Garlic Agroclimatology

Soil conditions (structure, fertility and pH) are important factors in determining how well a particular crop will grow. However, a more fundamental consideration is the climate. It has been widely accepted that hardneck garlic originated several thousands of years ago in central Asia where long cold winters, damp cool springs and warm, dry summers prevail. Since that time, garlic has been distributed and grown around the globe. Be that as it may, its agro-climatic needs have changed little. The ideal weather for growing hardneck garlic remains a moderately cold winter with good snow cover, a good amount spring and fall rain, and hot sunny summer days with cool nights.

A basic understanding of the our climate here in Potter County led us to conclude that we can reasonably expect to grow a garlic crop. A hardiness zone is a geographically defined by the minimum temperatures. The most commonly used Hardiness Zones are defined by the USDA [1]. We are located in USDA Zone 5a (-20°F to -15°F) which provides us a moderately cold winter. A good snow cover is usually essential to prevent frost penetration. Our average annual snowfall is between 24 to 36 inches. The main weather hazard in Potter County is winter freeze-thaw, usually during the January. Garlic is drought-sensitive and requires about one inch of water per week during root development (fall-planting time) and during early bulb development (spring emergence and growth). Moisture needs reduce about month before harvesting when leaves start to go yellow (die-back). Our average annual precipitation is 38 to 46 inches with a monthly average for April through June of 3 to 5 inches.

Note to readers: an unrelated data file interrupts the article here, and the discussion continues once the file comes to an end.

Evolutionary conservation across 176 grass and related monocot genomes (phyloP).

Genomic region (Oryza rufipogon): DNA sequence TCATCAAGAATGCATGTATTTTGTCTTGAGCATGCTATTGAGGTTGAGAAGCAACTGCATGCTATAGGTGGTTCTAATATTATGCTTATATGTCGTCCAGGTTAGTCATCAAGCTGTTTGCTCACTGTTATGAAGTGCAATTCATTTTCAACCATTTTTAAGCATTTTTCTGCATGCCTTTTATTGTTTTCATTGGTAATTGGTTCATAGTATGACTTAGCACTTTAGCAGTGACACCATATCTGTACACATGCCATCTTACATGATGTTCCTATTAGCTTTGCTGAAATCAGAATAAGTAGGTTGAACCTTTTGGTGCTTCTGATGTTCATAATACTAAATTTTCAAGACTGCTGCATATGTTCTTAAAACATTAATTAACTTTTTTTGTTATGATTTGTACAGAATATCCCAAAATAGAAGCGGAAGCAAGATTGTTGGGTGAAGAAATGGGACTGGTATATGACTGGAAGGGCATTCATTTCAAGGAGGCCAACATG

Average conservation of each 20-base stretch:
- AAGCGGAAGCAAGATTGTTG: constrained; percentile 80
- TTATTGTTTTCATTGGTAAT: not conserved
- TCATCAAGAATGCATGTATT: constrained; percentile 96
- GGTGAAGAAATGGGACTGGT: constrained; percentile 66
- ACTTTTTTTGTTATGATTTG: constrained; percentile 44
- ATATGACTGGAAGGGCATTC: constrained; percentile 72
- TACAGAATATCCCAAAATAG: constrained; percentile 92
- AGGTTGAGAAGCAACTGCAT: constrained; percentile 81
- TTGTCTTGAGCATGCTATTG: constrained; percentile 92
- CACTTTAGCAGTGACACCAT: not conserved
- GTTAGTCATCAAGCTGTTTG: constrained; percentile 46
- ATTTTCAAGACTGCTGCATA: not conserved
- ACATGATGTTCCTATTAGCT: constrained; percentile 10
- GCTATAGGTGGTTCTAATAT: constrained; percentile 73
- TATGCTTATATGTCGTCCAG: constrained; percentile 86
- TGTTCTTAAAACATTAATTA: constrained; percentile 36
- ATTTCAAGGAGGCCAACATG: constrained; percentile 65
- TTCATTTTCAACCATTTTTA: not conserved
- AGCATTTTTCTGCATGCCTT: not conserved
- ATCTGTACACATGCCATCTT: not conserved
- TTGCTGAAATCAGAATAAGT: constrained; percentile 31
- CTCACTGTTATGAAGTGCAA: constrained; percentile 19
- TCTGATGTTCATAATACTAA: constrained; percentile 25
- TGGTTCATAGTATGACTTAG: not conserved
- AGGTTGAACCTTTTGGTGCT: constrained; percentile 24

Some Agroclimatology qualities of Cousin Bob’s Garlic Farm are given below [2].

Mean Annual Precipitation 38 to 46 inches
Mean Annual Air Temperature 45 to 54 degrees F
USDA Zone 5a (-20°F to -15°F)
Average date for last / First frost May 23th / September 25th
Annual Average Snowfall 24 to 36 inches
Early Morning Temperature Observation

Agroclimatology is the study of climate as to its effect on crops; it includes, the relation of growth rate and crop yields to the various climatic factors and hence the optimum climates for any given crop. Source: wiki.answers

This ambient temperature reading was made on January 24, 2011. It correlates well with our USDA zone 5a location.  At the time, we had about one-foot of snow cover to minimize frost penetration and protect the winter-dormant garlic crop.

Climate Data Sources:

[1] The 2003 US National Arboretum “Web Version” of the USDA Plant Hardiness Zone Map

[2] The Pennsylvania State Climatologist.  The Pennsylvania State Climatologist is a service to the Commonwealth by the College of Earth and Mineral Sciences and Penn State. 

Advertisements

About wooleylot

Garlic Farmer
This entry was posted in Farm News, Field Notes. Bookmark the permalink.

Leave a Reply

Fill in your details below or click an icon to log in:

WordPress.com Logo

You are commenting using your WordPress.com account. Log Out / Change )

Twitter picture

You are commenting using your Twitter account. Log Out / Change )

Facebook photo

You are commenting using your Facebook account. Log Out / Change )

Google+ photo

You are commenting using your Google+ account. Log Out / Change )

Connecting to %s